A Mother’s Will
Opening scene – setting is the waiting room of a law office.
When the lights come up, DON and DALLAS are sitting, both reading magazines. DON is well dressed, which includes high-quality shoes; DALLAS is casually dressed, which includes a pair of sneakers
DON: Listen to this drivel; it says here that the secret to accumulating wealth is to avoid spending. Well, duh. that’s like saying the secret to living a long life is to avoid dying. They shouldn’t let accountants write business articles; although this one about compound interest is an eye opener. If you can save $100 a week, at 7% interest, it could grow to $300,000 in 25 years. Imagine – thee hundred grand. I could sure use that right now.
DALLAS: Twenty-five years ago, you were what, 18? If you had a hundred bucks back then, you’d invest it in beer, as long as Mum didn’t find out.
DON: Not just beer. I’d also invest in a new suit, and maybe a new pair of shoes.
DALLAS: I don’t think a hundred bucks would buy all that, even 25 years ago.
DON: Then I’d just get the shoes. Shoes are very important in today’s business world. There’s an article in here (magazine) that talks about all the things you can tell about a person by his footwear.
DON looks down at the sneakers DALLAS is wearing. DALLAS looks at them, too, then at DON.
DALLAS: What are you reading?
DON: Wall Street Journal.
DALLAS: Where did you get that? All I see here are Law magazines.
DON: I brought it with me.
DALLAS: Sure you did.
DON: I did.
DALLAS: You’re just saying that to justify taking it when you leave.
DON: It beats Judicial Monthly. (indicating DALLAS’s magazine) Anything good in that?
DALLAS: Well, I see an ad in here for a 20% discount on gavels.
DON: And to think I paid full price for mine.
DALLAS: There you go; if you saved 20% 25 years ago, by now you’d have … (he thinks)
DON: I’d probably have a sawbuck.
DALLAS: What’s a sawbuck?
DON: Ten bucks.
DALLAS: It is?
DON: I think so. It’s an old expression, probably before your time.
DALLAS: You’re only two years older than I am.
DON: A lot can happen in two years. I’ll ask Mum, if she ever comes out of there. Do you know what this is about?
DALLAS: Not really. I got a message to be here at 11 to discuss Mum’s will.
DON: It must be important to ask you to drive two hours to get here.I thought she wasn’t back until the weekend.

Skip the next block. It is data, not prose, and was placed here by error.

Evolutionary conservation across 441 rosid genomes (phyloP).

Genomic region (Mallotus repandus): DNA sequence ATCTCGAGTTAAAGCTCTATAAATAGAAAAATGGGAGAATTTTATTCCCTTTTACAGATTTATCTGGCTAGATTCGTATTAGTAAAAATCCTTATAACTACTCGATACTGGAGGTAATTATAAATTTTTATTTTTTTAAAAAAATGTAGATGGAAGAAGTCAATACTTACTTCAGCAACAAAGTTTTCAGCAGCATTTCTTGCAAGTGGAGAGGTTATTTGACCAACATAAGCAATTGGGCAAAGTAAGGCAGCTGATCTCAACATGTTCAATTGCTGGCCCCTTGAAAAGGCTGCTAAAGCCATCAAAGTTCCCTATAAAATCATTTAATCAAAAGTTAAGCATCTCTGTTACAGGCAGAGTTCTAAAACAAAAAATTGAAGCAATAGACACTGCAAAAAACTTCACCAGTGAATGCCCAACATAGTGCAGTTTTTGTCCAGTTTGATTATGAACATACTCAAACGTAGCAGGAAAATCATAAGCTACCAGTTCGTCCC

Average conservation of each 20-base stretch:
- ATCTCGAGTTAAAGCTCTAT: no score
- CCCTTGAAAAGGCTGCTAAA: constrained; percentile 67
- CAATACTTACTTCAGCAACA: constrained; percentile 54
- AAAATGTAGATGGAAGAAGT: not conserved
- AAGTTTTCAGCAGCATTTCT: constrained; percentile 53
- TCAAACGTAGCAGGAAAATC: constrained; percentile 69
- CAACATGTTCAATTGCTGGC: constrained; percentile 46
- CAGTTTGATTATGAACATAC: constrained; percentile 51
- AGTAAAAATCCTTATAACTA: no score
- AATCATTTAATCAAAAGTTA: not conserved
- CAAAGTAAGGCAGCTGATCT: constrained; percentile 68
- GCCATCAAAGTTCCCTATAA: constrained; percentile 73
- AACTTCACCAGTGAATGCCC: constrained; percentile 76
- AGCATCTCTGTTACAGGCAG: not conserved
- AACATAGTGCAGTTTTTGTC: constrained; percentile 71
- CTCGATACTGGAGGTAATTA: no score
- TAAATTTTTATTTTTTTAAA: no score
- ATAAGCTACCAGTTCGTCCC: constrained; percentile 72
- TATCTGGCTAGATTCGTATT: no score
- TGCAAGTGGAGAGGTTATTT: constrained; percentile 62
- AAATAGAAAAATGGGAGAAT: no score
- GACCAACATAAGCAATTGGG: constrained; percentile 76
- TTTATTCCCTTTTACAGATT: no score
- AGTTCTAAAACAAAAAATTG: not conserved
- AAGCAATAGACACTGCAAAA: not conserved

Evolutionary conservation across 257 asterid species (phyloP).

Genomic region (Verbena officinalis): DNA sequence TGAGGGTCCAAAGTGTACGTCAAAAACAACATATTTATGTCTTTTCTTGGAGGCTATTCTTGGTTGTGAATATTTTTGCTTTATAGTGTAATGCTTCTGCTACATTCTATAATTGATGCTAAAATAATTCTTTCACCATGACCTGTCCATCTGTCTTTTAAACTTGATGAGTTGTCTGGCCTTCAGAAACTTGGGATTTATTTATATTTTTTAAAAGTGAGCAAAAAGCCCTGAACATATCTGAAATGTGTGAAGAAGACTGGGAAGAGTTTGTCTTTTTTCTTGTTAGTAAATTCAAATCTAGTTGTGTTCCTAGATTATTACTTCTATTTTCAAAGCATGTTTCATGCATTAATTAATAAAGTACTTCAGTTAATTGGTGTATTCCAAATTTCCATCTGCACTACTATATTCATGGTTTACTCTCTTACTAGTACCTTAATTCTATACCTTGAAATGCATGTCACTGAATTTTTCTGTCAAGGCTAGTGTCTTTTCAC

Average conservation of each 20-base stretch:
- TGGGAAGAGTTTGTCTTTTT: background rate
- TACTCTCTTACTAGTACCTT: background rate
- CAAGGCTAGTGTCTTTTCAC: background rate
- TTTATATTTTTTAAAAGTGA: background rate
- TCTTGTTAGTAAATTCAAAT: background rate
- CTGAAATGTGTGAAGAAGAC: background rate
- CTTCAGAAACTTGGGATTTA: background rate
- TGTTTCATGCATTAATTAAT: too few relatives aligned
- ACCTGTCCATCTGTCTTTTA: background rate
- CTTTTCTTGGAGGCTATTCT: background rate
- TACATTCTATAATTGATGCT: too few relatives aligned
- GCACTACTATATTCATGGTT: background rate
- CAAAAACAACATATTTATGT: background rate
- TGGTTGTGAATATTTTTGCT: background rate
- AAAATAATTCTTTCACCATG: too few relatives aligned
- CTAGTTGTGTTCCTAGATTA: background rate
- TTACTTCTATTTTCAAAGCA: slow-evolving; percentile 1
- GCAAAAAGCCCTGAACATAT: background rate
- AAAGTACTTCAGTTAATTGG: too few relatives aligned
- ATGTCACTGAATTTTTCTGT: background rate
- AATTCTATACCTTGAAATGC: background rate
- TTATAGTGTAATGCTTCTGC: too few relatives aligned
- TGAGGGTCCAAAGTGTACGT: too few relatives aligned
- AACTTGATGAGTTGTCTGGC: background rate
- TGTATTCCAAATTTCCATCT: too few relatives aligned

DALLAS: I guess she came home early.
DON: Man she’s unpredictable. Two months ago it was a retreat in Katmandu; last month hiking in Nepal. And now an African safari?
DON gets up and walks to the door to the office.
DALLAS: At least she’s keeping busy.
DON: She’s not the only busy one. If someone doesn’t come out soon, I’m leaving.
DALLAS: Sure you are.
DON: I mean it. I’ve got businesses to run. Besides, we don’t even know what’s in this for us.
DALLAS: Hubert was a wealthy man with no kids. I’m assuming all of his estate went to Mum two years ago.
DON: That doesn’t mean she’ll still have it all when she‘s gone. Or that we’re even in her will in the first place.
DALLAS: We’re all she’s got. Who else would be in it?
DON: Maybe some wacky charity somebody talked her into on one of her trips, like “sweaters for alpacas”. I don’t know what’s gotten into her lately. She’s gone all the time.
DALLAS: Would you please stop pacing?
DON stops, stares at Dallas, and sits. They both go back to their magazines. There is a brief pause.
DALLAS: So … how are things at home?
DON: Why? What did you hear?
DON: Then why did you ask?
DALLAS: I was just making conversation, if that’s alright. Is everything okay?
DON: Oh, ah, yeah, sure.
DALLAS: Brenda and the girls?
DON: They’re fine.
DALLAS: I got a thank you note from Meaghan last month. Brenda must have coached her on that.
DON: What makes you think I didn’t?
DALLAS: When it comes to sending thank-you cards, you are 0 (oh) for … well, pick a number.
DON: It could happen.
DALLAS: Yeah, and cows could do the cha cha. I know a gift card isn’t very imaginative, but I had no idea what a 16 year old girl would like.
DON: It’s usually one of two things: to be driven somewhere, or left alone. Sometimes both.
© John Spurway 2013